Will Iran ‘break out’ for a nuclear weapon, and what can Trump do?
THE HILL 16 July 2019
Iran is beginning to breach some of the limitations imposed on its nuclear program by the Joint Comprehensive Plan of Action (JCPOA), which it signed in 2015 and from which the United States withdrew in 2018.
Initially, Iran exceeded the stockpile of low-enriched uranium it was permitted to maintain; then it began to enrich above the 3.67 percent permitted under the deal. While enriching to just under 5 percent — well short of weapons-grade 80 to 90 percent enrichment level — the Iranians, nonetheless, are no longer respecting the limits. And, they are threatening to do much more if Europeans nations cannot act in a way to lessen the economic impact of reimposed U.S. sanctions.
There are a number of questions to pose:
Why, after continuing to respect the limits of the deal for one year following President Trump’s withdrawal from the JCPOA and resumption of tough unilateral U.S. sanctions, are the Iranians doing this now? Second, what are the practical implications of Iran’s gradual moves away from respecting the limitations? Third, does the Trump administration have an answer for Iran’s moves? And, fourth, what options make sense in responding to the Iranians?
Why is Iran doing this now? On May 4, the Trump administration ended waivers granted to eight countries to buy Iranian oil and, in doing so, it imposed a dramatically higher cost on Iran’s economy. Even though sanctions had already forced a significant decline in Iran’s economy, ending the waivers meant that Iran’s oil exports that were running at roughly 1 million barrels a day would decline to as little as 300,000 a day. The loss of revenue severely compounded Iran’s economic problems, which already witnessed a 60 percent loss in the value of the currency and a scarcity of consumer goods accompanied by soaring inflation.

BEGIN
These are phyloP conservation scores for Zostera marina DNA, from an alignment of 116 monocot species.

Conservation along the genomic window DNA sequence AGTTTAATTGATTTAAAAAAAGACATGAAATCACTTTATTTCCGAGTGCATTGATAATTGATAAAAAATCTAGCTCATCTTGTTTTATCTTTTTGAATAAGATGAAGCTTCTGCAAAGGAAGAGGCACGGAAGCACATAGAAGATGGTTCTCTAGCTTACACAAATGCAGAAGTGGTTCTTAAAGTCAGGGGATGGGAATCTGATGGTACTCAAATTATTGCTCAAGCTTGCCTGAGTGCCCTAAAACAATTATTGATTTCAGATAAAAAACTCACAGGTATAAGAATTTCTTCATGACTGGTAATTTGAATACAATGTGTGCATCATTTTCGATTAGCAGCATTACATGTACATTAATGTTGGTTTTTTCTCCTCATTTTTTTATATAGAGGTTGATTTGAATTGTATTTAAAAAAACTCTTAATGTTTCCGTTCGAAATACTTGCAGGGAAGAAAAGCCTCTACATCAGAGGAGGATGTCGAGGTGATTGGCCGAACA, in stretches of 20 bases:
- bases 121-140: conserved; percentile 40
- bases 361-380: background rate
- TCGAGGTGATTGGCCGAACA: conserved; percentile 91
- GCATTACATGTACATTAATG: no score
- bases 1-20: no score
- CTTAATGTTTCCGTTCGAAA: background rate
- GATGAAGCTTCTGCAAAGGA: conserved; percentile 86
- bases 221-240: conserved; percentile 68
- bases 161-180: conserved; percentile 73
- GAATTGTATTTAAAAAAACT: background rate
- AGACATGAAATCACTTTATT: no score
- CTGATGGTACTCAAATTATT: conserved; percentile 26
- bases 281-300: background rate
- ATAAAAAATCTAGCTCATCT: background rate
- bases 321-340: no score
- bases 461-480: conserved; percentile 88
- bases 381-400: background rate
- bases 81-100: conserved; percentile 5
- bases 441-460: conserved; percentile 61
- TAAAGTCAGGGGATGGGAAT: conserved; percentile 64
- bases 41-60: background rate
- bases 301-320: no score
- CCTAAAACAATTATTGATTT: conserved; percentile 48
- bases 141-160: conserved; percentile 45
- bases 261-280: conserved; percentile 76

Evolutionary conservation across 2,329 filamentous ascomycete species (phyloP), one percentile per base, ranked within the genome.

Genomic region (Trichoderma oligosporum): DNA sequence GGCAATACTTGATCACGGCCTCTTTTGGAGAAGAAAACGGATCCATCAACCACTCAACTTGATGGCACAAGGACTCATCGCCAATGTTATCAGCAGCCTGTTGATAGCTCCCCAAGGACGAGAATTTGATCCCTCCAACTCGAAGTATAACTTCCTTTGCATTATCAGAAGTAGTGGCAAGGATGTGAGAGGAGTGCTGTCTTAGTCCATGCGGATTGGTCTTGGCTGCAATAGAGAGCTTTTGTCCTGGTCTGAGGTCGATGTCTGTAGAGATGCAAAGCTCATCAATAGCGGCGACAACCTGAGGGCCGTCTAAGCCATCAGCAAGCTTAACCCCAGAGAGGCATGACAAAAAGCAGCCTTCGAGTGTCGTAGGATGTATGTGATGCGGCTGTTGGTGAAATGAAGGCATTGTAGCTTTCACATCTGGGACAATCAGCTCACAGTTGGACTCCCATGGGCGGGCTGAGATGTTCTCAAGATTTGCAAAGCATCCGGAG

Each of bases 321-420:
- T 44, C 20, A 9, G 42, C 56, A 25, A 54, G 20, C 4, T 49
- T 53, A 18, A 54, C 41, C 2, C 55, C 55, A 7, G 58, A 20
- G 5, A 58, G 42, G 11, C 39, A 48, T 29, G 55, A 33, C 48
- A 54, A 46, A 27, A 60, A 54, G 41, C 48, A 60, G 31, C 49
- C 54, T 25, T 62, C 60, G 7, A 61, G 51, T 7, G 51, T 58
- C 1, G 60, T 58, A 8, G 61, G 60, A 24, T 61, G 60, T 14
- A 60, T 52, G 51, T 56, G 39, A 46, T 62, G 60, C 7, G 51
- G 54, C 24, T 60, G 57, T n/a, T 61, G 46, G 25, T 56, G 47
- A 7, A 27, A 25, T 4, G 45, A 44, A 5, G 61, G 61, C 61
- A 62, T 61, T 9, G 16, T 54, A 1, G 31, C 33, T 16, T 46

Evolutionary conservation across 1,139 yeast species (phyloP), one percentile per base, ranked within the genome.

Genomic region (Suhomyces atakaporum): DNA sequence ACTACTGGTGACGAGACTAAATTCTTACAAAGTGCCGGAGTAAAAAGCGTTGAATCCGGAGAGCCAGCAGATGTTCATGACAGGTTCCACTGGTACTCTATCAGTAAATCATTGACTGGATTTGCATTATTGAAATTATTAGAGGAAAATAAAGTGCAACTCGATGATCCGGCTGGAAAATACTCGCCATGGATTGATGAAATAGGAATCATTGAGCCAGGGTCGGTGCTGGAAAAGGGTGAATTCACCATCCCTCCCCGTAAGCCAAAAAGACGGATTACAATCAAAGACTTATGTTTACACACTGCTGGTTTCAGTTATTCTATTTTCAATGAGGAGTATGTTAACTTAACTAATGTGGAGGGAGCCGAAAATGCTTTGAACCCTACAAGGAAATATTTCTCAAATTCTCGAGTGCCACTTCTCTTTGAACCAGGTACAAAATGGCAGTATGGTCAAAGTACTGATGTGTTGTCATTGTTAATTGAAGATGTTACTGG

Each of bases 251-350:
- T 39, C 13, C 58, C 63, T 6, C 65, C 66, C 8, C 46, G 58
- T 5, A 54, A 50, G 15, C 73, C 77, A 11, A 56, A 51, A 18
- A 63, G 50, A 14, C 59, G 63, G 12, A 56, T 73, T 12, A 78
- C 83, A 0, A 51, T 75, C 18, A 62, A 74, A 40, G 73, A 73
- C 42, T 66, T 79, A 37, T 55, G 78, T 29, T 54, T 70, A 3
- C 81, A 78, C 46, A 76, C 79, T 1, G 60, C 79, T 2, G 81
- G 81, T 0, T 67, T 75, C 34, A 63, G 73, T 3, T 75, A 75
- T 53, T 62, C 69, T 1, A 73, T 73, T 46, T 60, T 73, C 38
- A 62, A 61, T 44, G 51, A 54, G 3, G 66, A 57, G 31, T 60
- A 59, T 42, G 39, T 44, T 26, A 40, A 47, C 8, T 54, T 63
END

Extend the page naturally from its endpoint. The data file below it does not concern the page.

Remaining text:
The waiver decision changed the Iranian calculus from trying to outlast Trump to one of meeting Trump’s “maximum pressure” campaign with one of its own: Oil tankers were sabotaged; the Iranian-backed Houthi rebels in Yemen used Iranian-provided drones and rockets to hit Saudi civilian airfields and petroleum facilities; Iranian-backed Shia militias in Iraq hit bases with missiles where U.S. forces are located, and also targeted an oil facility in Basra used by Exxon; an American drone was shot down.
Coupled with these threatening actions in the region, the Iranians also began to walk away from some of their obligations under the JCPOA. Their purpose: to put pressure on the Europeans either to provide an economic offset to the U.S. sanctions or to put pressure on the Trump administration to ease its sanctions policy. The Iranians know the Europeans fear that if they don’t stop the Iranians from completely leaving the JCPOA, the risk of either the U.S. or Israel striking Iranian nuclear facilities will go up — and the Europeans want to prevent a conflict from erupting.
But it is not just the Europeans that the Iranians are trying to affect. They are directly challenging the Trump administration: Seeing that the president wants out of “endless Middle East wars,” they seem to think that raising the pressure might get him to back off.
What are the practical implications of a gradual Iranian walk-away from the JCPOA? In the first instance, the Iranians will be reducing the time it will take them to “break out” to producing weapons-grade fissile material.